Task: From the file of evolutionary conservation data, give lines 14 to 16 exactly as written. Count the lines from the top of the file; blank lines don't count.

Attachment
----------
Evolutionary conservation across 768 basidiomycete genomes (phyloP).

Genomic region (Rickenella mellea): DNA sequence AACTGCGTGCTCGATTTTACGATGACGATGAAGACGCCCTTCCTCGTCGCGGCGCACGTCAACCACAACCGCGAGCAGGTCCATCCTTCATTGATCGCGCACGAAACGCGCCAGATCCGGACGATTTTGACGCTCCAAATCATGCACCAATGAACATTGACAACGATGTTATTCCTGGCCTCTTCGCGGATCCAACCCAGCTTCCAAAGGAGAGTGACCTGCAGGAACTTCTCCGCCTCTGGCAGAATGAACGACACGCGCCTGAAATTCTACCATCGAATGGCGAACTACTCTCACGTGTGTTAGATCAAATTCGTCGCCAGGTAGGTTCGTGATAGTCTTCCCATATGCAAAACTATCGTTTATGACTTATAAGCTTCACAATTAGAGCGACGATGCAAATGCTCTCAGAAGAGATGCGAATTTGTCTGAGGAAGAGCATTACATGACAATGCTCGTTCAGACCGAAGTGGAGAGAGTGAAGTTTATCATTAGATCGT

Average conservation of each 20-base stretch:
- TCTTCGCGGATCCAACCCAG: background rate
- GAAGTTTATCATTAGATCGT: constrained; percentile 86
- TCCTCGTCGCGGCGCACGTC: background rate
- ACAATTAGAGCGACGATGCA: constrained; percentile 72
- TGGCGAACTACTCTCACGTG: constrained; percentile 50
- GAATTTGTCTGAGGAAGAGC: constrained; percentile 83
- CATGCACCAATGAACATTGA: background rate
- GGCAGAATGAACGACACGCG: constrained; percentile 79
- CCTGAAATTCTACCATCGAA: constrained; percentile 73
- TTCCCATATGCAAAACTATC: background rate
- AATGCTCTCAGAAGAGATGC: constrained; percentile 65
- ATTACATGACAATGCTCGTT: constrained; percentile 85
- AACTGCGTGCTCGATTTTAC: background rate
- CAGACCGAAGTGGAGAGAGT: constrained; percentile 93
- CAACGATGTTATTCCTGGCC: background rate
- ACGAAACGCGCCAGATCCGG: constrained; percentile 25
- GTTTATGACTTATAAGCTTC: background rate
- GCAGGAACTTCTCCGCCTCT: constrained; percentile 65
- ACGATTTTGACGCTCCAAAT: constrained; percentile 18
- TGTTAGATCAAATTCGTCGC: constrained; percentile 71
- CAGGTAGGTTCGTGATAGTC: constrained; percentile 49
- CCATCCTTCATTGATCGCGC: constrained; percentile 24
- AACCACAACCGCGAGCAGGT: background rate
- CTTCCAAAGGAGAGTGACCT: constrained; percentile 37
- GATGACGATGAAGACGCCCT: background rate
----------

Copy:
- AATGCTCTCAGAAGAGATGC: constrained; percentile 65
- ATTACATGACAATGCTCGTT: constrained; percentile 85
- AACTGCGTGCTCGATTTTAC: background rate